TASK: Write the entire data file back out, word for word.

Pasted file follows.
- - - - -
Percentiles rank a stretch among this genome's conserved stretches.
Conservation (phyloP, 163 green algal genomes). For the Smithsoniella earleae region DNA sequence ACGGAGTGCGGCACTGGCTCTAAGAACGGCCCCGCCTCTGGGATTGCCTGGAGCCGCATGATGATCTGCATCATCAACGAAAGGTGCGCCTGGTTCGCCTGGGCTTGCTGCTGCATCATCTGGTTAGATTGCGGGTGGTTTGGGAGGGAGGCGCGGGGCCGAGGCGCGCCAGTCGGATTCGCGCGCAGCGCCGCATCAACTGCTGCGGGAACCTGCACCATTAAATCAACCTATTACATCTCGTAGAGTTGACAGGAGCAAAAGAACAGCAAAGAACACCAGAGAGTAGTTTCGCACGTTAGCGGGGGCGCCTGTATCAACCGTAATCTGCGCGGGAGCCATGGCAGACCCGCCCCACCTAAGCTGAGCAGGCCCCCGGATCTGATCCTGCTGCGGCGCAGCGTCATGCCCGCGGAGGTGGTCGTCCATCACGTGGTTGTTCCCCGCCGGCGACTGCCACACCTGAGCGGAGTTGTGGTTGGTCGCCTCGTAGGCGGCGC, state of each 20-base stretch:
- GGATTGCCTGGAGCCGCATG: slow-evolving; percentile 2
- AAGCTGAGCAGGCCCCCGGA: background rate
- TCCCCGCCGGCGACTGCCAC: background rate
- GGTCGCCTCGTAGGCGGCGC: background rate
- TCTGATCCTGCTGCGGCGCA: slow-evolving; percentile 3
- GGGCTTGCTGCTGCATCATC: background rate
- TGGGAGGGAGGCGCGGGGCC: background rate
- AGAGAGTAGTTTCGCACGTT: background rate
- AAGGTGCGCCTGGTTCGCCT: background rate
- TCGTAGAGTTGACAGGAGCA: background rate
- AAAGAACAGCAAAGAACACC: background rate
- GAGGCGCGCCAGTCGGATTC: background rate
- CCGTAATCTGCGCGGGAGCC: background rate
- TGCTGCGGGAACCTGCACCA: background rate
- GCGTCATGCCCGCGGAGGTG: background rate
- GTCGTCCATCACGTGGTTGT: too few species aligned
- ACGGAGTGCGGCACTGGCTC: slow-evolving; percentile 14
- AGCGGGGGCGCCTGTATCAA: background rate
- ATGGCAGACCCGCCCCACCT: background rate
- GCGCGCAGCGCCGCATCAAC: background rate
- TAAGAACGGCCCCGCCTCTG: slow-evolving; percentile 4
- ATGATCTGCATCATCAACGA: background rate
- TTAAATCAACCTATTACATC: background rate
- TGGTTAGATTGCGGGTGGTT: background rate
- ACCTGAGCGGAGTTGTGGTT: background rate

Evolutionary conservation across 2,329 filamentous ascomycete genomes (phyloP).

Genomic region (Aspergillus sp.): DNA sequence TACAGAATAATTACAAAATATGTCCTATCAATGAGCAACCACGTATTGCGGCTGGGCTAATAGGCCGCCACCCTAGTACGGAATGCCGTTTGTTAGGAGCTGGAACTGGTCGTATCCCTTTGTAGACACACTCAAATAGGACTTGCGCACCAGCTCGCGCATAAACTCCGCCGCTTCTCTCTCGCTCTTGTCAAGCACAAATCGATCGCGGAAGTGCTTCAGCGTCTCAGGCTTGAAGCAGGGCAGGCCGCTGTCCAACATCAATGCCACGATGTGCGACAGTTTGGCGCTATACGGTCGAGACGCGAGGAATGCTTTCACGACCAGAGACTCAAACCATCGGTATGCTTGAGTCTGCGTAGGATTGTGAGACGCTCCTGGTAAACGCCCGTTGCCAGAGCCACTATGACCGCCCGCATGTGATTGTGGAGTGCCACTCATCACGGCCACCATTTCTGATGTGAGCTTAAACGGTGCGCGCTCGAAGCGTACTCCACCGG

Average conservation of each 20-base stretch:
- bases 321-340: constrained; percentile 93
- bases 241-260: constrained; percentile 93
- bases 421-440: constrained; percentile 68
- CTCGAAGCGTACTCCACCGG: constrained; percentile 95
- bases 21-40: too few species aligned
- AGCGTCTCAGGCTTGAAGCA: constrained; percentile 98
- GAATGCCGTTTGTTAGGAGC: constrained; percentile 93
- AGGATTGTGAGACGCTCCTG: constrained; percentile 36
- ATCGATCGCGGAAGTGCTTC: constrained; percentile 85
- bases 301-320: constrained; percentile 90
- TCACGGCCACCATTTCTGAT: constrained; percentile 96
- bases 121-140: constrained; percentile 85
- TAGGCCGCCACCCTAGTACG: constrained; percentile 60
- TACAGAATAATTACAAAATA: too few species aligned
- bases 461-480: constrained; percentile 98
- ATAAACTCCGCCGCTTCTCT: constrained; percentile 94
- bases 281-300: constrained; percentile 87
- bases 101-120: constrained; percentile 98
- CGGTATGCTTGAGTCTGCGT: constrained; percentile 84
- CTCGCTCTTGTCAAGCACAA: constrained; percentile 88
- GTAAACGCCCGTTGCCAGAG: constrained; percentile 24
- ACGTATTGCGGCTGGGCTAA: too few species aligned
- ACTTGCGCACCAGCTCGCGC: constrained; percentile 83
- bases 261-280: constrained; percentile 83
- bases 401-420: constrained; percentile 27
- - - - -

Percentiles rank a stretch among this genome's conserved stretches.
Conservation (phyloP, 163 green algal genomes). For the Smithsoniella earleae region DNA sequence ACGGAGTGCGGCACTGGCTCTAAGAACGGCCCCGCCTCTGGGATTGCCTGGAGCCGCATGATGATCTGCATCATCAACGAAAGGTGCGCCTGGTTCGCCTGGGCTTGCTGCTGCATCATCTGGTTAGATTGCGGGTGGTTTGGGAGGGAGGCGCGGGGCCGAGGCGCGCCAGTCGGATTCGCGCGCAGCGCCGCATCAACTGCTGCGGGAACCTGCACCATTAAATCAACCTATTACATCTCGTAGAGTTGACAGGAGCAAAAGAACAGCAAAGAACACCAGAGAGTAGTTTCGCACGTTAGCGGGGGCGCCTGTATCAACCGTAATCTGCGCGGGAGCCATGGCAGACCCGCCCCACCTAAGCTGAGCAGGCCCCCGGATCTGATCCTGCTGCGGCGCAGCGTCATGCCCGCGGAGGTGGTCGTCCATCACGTGGTTGTTCCCCGCCGGCGACTGCCACACCTGAGCGGAGTTGTGGTTGGTCGCCTCGTAGGCGGCGC, state of each 20-base stretch:
- GGATTGCCTGGAGCCGCATG: slow-evolving; percentile 2
- AAGCTGAGCAGGCCCCCGGA: background rate
- TCCCCGCCGGCGACTGCCAC: background rate
- GGTCGCCTCGTAGGCGGCGC: background rate
- TCTGATCCTGCTGCGGCGCA: slow-evolving; percentile 3
- GGGCTTGCTGCTGCATCATC: background rate
- TGGGAGGGAGGCGCGGGGCC: background rate
- AGAGAGTAGTTTCGCACGTT: background rate
- AAGGTGCGCCTGGTTCGCCT: background rate
- TCGTAGAGTTGACAGGAGCA: background rate
- AAAGAACAGCAAAGAACACC: background rate
- GAGGCGCGCCAGTCGGATTC: background rate
- CCGTAATCTGCGCGGGAGCC: background rate
- TGCTGCGGGAACCTGCACCA: background rate
- GCGTCATGCCCGCGGAGGTG: background rate
- GTCGTCCATCACGTGGTTGT: too few species aligned
- ACGGAGTGCGGCACTGGCTC: slow-evolving; percentile 14
- AGCGGGGGCGCCTGTATCAA: background rate
- ATGGCAGACCCGCCCCACCT: background rate
- GCGCGCAGCGCCGCATCAAC: background rate
- TAAGAACGGCCCCGCCTCTG: slow-evolving; percentile 4
- ATGATCTGCATCATCAACGA: background rate
- TTAAATCAACCTATTACATC: background rate
- TGGTTAGATTGCGGGTGGTT: background rate
- ACCTGAGCGGAGTTGTGGTT: background rate

Evolutionary conservation across 2,329 filamentous ascomycete genomes (phyloP).

Genomic region (Aspergillus sp.): DNA sequence TACAGAATAATTACAAAATATGTCCTATCAATGAGCAACCACGTATTGCGGCTGGGCTAATAGGCCGCCACCCTAGTACGGAATGCCGTTTGTTAGGAGCTGGAACTGGTCGTATCCCTTTGTAGACACACTCAAATAGGACTTGCGCACCAGCTCGCGCATAAACTCCGCCGCTTCTCTCTCGCTCTTGTCAAGCACAAATCGATCGCGGAAGTGCTTCAGCGTCTCAGGCTTGAAGCAGGGCAGGCCGCTGTCCAACATCAATGCCACGATGTGCGACAGTTTGGCGCTATACGGTCGAGACGCGAGGAATGCTTTCACGACCAGAGACTCAAACCATCGGTATGCTTGAGTCTGCGTAGGATTGTGAGACGCTCCTGGTAAACGCCCGTTGCCAGAGCCACTATGACCGCCCGCATGTGATTGTGGAGTGCCACTCATCACGGCCACCATTTCTGATGTGAGCTTAAACGGTGCGCGCTCGAAGCGTACTCCACCGG

Average conservation of each 20-base stretch:
- bases 321-340: constrained; percentile 93
- bases 241-260: constrained; percentile 93
- bases 421-440: constrained; percentile 68
- CTCGAAGCGTACTCCACCGG: constrained; percentile 95
- bases 21-40: too few species aligned
- AGCGTCTCAGGCTTGAAGCA: constrained; percentile 98
- GAATGCCGTTTGTTAGGAGC: constrained; percentile 93
- AGGATTGTGAGACGCTCCTG: constrained; percentile 36
- ATCGATCGCGGAAGTGCTTC: constrained; percentile 85
- bases 301-320: constrained; percentile 90
- TCACGGCCACCATTTCTGAT: constrained; percentile 96
- bases 121-140: constrained; percentile 85
- TAGGCCGCCACCCTAGTACG: constrained; percentile 60
- TACAGAATAATTACAAAATA: too few species aligned
- bases 461-480: constrained; percentile 98
- ATAAACTCCGCCGCTTCTCT: constrained; percentile 94
- bases 281-300: constrained; percentile 87
- bases 101-120: constrained; percentile 98
- CGGTATGCTTGAGTCTGCGT: constrained; percentile 84
- CTCGCTCTTGTCAAGCACAA: constrained; percentile 88
- GTAAACGCCCGTTGCCAGAG: constrained; percentile 24
- ACGTATTGCGGCTGGGCTAA: too few species aligned
- ACTTGCGCACCAGCTCGCGC: constrained; percentile 83
- bases 261-280: constrained; percentile 83
- bases 401-420: constrained; percentile 27